The Neural Development of 'Us and Them'

João F. Guassi Moreira, Jay Van Bavel, Eva H. Telzer

Research output: Contribution to journalArticle

Abstract

Social groups aid human beings in several ways, ranging from the fulfillment of complex social and personal needs to the promotion of survival. Despite the importance of group affiliation to humans, there remains considerable variation in group preferences across development. In the current study, children and adolescents completed an explicit evaluation task of in-group and out-group members during functional neuroimaging. We found that participants displayed age-related increases in bilateral amygdala, fusiform gyrus and orbitofrontal cortex (OFC) activation when viewing in-group relative to out-group faces. Moreover, we found an indirect effect of age on in-group favoritism via brain activation in the amygdala, fusiform and OFC. Finally, with age, youth showed greater functional coupling between the amygdala and several neural regions when viewing in-group relative to out-group peers, suggesting a role of the amygdala in directing attention to motivationally relevant cues. Our findings suggest that the motivational significance and processing of group membership undergoes important changes across development.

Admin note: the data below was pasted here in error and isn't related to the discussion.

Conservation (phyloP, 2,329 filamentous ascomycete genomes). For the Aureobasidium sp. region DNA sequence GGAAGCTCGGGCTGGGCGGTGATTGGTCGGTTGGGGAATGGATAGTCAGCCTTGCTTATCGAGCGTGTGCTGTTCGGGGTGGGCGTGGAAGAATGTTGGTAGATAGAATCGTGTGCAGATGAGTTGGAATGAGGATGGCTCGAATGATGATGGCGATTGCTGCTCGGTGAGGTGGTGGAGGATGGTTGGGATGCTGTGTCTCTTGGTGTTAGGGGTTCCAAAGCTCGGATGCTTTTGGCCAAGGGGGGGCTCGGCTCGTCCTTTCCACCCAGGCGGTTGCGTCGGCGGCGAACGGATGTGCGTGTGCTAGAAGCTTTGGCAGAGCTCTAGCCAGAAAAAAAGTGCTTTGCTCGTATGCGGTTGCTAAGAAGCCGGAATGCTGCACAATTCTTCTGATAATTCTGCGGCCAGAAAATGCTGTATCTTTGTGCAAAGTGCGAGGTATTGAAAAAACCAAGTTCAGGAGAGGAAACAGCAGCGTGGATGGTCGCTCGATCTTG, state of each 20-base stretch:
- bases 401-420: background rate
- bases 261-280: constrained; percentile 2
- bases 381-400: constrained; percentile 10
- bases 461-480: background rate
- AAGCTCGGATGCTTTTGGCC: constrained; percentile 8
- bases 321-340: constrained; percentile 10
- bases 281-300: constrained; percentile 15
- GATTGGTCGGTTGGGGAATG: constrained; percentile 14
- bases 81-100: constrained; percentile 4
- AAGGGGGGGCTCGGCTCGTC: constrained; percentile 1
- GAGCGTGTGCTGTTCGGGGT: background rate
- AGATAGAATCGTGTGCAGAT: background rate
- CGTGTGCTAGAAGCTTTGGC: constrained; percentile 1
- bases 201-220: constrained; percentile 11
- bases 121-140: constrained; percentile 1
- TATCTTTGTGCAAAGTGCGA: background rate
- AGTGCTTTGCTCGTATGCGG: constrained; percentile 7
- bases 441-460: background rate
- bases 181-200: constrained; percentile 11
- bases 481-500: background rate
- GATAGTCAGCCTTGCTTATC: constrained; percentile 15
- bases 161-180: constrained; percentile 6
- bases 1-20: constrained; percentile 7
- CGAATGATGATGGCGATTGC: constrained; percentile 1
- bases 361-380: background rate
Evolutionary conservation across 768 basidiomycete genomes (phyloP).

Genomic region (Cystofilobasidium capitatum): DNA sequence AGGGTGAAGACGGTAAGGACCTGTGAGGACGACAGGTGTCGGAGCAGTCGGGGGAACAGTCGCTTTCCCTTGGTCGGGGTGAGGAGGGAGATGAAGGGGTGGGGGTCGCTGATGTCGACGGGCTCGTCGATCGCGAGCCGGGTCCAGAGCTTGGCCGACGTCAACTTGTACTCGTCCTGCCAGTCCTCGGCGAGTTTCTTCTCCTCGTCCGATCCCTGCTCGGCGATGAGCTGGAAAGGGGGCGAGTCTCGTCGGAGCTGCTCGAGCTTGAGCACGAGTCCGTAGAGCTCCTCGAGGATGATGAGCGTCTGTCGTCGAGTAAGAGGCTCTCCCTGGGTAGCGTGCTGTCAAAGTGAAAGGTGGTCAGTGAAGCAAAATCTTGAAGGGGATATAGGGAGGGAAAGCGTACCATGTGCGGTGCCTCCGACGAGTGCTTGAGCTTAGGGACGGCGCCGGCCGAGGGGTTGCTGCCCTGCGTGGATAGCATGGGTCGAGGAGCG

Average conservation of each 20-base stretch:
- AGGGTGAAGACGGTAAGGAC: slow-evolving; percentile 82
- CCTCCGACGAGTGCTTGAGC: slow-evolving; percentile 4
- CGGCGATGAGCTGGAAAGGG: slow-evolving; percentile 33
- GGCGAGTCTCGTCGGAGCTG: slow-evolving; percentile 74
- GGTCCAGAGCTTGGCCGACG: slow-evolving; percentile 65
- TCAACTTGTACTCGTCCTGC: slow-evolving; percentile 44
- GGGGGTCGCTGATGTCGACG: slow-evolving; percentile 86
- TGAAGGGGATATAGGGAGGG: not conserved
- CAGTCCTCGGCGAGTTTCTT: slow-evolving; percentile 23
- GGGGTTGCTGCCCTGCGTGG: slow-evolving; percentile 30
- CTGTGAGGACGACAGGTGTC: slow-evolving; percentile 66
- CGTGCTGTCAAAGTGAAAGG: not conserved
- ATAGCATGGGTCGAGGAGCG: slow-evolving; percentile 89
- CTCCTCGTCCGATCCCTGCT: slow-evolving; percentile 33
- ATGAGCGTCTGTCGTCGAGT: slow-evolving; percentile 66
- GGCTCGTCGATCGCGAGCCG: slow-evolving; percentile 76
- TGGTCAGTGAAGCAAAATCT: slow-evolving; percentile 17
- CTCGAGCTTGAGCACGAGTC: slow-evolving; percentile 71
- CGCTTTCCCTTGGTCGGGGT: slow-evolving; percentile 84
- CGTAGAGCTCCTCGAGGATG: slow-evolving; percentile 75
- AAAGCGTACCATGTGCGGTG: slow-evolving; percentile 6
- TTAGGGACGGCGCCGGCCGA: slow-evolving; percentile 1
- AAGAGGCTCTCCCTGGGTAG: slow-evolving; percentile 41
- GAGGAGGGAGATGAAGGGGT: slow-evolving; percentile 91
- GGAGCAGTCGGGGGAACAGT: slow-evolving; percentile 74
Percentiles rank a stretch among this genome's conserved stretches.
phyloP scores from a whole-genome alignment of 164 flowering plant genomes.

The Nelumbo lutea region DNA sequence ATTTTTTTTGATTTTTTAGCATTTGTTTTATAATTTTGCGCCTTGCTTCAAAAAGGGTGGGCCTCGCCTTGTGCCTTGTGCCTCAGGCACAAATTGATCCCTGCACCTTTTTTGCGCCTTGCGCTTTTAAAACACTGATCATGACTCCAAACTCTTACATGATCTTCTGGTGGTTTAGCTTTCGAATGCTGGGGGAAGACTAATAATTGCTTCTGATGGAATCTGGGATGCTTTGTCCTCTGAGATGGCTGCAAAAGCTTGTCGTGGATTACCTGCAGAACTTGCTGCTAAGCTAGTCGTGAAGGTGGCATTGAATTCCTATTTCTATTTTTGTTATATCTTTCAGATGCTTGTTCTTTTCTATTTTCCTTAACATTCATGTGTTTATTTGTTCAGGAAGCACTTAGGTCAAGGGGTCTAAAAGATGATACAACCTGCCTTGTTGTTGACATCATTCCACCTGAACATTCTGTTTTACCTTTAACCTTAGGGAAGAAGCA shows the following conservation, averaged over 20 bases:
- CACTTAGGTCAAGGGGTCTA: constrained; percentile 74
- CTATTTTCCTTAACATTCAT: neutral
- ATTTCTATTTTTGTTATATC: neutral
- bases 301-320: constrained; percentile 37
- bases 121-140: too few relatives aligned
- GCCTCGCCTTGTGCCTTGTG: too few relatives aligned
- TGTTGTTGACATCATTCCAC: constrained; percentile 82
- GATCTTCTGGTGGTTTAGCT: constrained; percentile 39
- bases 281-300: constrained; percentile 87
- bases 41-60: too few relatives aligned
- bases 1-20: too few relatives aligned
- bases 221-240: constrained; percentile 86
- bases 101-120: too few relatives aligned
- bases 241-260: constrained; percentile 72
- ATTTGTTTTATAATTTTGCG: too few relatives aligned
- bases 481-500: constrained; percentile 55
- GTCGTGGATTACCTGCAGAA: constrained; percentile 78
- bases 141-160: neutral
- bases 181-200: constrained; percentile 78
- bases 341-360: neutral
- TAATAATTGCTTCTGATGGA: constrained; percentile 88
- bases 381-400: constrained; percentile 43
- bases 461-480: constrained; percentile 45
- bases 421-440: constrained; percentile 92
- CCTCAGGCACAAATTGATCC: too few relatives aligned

Original languageEnglish (US)
Pages (from-to)184-196
Number of pages13
JournalSocial Cognitive and Affective Neuroscience
Volume12
Issue number2
DOIs
StatePublished - Feb 1 2017

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Keywords

  • adolescence
  • development
  • group membership
  • social cognition
  • social identity

ASJC Scopus subject areas

  • Experimental and Cognitive Psychology
  • Cognitive Neuroscience

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